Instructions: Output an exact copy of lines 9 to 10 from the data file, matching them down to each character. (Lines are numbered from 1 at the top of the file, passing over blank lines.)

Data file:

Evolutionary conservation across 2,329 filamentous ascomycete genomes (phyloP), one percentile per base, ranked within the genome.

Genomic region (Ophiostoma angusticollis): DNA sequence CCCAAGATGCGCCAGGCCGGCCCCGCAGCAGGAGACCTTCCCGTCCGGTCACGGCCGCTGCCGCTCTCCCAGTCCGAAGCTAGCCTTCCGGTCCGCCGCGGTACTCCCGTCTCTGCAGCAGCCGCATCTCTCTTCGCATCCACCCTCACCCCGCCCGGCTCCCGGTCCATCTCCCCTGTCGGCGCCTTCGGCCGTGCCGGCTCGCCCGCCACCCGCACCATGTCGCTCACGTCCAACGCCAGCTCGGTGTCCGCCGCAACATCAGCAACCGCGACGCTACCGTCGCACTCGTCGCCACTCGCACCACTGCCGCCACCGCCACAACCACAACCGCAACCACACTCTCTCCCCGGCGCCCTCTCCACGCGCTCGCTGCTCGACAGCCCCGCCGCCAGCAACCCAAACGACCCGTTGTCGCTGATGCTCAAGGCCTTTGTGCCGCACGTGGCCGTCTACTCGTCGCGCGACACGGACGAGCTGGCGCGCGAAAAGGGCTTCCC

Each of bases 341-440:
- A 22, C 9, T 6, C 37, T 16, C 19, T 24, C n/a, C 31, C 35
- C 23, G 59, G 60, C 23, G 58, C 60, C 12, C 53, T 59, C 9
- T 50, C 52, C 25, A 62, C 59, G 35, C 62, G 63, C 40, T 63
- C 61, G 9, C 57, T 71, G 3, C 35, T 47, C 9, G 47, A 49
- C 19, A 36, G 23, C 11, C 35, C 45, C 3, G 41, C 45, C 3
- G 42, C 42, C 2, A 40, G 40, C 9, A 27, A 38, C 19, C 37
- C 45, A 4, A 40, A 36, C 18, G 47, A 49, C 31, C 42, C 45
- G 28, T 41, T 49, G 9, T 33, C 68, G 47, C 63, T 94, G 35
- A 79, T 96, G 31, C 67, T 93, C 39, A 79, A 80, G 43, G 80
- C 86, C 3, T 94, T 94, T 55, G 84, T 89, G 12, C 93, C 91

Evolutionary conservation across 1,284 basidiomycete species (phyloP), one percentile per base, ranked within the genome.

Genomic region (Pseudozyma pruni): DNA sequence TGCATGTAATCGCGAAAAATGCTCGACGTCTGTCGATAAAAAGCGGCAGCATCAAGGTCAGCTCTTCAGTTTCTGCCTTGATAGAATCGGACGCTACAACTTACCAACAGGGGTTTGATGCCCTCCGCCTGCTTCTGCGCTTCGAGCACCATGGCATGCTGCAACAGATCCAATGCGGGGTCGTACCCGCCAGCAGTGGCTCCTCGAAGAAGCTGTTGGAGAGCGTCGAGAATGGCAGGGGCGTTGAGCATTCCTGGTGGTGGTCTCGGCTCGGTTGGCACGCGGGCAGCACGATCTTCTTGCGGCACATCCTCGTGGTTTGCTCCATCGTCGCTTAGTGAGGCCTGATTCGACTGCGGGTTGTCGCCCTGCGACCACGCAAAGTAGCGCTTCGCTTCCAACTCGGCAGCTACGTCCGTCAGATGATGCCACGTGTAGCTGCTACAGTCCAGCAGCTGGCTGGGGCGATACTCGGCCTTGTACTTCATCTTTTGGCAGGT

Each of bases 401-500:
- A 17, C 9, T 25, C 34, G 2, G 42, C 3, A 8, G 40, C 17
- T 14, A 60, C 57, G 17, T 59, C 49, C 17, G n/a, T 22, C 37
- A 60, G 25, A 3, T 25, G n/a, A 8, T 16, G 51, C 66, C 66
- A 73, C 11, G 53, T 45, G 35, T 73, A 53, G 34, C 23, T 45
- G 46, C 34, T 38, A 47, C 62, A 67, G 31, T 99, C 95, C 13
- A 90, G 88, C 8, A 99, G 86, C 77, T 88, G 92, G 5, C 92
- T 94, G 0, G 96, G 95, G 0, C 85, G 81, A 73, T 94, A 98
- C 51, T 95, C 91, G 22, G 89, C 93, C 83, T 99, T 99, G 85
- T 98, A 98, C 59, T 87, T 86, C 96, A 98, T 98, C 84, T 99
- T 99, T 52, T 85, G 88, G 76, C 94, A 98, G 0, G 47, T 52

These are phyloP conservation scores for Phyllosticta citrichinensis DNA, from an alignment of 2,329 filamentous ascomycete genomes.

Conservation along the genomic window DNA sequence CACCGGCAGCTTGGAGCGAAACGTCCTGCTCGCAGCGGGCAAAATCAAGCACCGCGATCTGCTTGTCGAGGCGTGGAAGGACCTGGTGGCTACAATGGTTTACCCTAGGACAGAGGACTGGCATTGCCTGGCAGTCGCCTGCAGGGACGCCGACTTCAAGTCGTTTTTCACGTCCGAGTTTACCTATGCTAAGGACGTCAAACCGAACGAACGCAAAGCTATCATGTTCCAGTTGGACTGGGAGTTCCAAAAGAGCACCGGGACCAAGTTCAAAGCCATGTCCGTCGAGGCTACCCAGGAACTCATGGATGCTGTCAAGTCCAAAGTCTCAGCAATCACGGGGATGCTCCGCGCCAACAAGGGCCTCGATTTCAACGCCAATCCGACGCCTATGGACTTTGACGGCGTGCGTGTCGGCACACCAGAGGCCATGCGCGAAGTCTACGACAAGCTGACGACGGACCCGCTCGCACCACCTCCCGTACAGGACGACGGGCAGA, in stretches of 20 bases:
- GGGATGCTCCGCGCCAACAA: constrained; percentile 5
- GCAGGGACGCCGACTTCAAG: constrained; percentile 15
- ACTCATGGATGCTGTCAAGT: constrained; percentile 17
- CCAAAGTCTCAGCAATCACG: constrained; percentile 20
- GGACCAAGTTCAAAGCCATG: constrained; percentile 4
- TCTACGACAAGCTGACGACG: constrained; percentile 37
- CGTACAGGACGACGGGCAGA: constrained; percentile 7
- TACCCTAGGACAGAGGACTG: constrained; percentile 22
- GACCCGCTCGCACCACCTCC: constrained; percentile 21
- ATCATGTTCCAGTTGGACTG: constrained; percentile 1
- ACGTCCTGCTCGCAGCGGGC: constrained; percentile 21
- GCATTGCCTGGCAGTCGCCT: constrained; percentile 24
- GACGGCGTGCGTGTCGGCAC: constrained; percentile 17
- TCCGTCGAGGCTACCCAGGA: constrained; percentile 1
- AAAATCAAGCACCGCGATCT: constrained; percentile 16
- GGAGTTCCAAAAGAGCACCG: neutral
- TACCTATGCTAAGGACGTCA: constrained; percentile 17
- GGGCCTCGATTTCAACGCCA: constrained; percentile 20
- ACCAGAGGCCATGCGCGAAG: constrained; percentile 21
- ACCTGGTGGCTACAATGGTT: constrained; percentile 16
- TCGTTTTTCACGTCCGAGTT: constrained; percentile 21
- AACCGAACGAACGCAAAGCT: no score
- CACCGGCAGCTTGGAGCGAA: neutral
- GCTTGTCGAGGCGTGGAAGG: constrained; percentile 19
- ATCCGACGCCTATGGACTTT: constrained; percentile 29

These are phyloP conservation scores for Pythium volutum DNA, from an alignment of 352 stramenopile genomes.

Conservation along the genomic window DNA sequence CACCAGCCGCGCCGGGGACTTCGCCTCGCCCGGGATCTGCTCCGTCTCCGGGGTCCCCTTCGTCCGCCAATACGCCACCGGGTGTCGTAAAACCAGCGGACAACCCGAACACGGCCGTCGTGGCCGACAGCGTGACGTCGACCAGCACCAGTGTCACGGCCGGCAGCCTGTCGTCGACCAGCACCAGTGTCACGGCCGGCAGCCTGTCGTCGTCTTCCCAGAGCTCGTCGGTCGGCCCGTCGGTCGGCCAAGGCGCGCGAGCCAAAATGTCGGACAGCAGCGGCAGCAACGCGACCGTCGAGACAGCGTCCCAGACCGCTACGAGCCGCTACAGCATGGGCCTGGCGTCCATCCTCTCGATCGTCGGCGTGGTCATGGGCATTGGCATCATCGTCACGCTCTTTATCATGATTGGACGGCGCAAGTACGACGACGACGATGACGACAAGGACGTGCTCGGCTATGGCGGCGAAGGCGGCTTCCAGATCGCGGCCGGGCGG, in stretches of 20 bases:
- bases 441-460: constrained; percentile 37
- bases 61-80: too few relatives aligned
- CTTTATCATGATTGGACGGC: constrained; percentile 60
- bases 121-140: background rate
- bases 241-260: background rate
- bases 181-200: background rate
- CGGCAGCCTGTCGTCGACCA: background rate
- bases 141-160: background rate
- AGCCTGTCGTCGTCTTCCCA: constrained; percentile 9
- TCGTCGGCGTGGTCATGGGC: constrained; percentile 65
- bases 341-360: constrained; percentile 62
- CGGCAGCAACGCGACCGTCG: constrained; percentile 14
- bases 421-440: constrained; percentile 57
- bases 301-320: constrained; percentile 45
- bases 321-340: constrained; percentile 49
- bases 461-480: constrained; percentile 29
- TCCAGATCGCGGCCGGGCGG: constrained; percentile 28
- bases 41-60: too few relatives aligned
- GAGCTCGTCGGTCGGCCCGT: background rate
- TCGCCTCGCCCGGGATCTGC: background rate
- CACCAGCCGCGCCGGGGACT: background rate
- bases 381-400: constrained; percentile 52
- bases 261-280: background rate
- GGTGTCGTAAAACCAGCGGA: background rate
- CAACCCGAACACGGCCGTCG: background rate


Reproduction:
- G 42, C 42, C 2, A 40, G 40, C 9, A 27, A 38, C 19, C 37
- C 45, A 4, A 40, A 36, C 18, G 47, A 49, C 31, C 42, C 45